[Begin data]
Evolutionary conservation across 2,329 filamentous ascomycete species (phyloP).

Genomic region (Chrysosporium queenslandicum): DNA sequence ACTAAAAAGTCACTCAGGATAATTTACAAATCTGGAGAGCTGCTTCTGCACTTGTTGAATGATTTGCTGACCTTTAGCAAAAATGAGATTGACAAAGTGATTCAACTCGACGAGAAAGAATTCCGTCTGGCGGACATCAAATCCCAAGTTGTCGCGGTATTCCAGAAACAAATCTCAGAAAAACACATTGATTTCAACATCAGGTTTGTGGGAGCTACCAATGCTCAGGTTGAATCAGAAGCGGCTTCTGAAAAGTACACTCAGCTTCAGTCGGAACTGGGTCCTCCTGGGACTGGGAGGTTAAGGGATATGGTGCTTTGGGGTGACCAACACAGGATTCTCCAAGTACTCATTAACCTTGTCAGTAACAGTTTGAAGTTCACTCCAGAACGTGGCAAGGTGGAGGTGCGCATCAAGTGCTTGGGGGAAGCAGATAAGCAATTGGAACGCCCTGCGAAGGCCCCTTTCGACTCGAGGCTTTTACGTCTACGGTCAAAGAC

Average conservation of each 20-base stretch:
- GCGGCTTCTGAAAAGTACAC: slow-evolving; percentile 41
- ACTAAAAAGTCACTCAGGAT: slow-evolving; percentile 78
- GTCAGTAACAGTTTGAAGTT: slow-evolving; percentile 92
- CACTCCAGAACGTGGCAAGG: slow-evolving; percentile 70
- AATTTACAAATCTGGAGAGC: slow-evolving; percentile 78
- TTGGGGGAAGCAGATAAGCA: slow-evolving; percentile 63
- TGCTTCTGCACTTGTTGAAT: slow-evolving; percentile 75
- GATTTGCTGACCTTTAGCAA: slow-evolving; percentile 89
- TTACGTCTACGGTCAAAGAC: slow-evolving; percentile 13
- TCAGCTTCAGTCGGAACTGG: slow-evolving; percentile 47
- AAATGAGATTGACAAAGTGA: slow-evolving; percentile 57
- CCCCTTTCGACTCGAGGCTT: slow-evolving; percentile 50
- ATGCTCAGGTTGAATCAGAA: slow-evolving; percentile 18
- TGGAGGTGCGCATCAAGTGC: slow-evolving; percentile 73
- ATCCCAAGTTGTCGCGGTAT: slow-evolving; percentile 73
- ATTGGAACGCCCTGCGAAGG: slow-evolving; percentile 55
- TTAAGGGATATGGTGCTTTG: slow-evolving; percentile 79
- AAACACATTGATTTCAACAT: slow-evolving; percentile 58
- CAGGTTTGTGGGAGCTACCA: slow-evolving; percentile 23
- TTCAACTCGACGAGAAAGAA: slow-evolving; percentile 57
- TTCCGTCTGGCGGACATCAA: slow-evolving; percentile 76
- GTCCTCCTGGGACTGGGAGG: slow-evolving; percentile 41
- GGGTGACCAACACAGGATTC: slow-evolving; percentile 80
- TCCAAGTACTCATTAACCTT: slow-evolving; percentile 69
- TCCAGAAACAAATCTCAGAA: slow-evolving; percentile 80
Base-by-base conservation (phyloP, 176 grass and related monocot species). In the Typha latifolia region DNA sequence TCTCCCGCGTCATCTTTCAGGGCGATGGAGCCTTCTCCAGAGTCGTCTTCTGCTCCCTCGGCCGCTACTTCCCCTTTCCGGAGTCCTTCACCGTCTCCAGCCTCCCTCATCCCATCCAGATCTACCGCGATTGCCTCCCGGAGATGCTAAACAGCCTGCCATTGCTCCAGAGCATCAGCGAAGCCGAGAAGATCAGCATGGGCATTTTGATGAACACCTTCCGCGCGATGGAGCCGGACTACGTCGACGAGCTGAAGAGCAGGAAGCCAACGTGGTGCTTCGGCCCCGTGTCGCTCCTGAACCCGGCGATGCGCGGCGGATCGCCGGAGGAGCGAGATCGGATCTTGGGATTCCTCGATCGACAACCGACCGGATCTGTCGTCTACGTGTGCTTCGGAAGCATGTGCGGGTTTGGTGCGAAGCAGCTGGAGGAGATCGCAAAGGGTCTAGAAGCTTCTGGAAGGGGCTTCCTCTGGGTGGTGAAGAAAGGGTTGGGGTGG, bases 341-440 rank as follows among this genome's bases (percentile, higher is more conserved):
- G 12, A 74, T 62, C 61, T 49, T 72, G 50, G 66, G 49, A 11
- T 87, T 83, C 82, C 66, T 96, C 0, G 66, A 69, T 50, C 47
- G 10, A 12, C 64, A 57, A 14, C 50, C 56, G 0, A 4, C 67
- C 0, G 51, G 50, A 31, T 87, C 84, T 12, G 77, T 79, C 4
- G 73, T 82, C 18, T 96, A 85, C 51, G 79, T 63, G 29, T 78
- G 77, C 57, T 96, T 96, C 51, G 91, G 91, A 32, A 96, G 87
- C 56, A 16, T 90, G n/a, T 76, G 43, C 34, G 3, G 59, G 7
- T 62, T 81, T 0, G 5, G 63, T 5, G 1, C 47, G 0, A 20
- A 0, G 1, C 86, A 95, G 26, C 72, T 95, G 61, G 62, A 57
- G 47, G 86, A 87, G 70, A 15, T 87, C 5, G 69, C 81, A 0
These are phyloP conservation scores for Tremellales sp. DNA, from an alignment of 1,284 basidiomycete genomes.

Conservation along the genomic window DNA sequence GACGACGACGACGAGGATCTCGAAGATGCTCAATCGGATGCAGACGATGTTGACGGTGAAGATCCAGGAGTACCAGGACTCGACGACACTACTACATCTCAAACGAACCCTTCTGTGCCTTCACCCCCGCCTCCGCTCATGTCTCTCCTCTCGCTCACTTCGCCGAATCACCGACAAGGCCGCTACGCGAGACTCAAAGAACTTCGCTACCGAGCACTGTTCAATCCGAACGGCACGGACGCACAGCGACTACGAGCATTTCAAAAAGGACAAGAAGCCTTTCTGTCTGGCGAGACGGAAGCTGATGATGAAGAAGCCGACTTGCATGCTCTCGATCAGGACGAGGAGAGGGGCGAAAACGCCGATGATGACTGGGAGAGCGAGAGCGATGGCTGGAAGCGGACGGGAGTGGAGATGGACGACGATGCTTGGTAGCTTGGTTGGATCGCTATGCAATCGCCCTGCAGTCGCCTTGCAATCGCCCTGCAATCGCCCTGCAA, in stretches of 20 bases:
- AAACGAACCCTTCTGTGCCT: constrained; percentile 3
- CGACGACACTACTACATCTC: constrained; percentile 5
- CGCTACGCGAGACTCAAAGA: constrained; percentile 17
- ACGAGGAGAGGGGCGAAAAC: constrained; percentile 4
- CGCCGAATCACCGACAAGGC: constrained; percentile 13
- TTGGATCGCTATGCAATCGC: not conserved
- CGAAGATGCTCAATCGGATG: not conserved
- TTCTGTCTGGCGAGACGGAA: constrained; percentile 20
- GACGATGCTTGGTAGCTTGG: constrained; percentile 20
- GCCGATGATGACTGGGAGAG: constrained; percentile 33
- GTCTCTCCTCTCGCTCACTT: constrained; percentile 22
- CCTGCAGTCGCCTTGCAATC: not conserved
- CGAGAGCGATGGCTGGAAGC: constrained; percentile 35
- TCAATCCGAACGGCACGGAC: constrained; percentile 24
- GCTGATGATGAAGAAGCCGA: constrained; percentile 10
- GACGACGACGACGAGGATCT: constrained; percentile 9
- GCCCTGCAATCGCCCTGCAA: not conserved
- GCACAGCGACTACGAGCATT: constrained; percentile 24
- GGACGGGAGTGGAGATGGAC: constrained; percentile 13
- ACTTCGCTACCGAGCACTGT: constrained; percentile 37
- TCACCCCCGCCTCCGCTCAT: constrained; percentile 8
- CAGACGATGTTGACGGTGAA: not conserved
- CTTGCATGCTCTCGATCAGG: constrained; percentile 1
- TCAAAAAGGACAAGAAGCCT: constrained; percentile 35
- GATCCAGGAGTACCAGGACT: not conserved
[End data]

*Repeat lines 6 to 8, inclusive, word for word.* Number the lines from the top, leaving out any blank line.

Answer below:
- GTCAGTAACAGTTTGAAGTT: slow-evolving; percentile 92
- CACTCCAGAACGTGGCAAGG: slow-evolving; percentile 70
- AATTTACAAATCTGGAGAGC: slow-evolving; percentile 78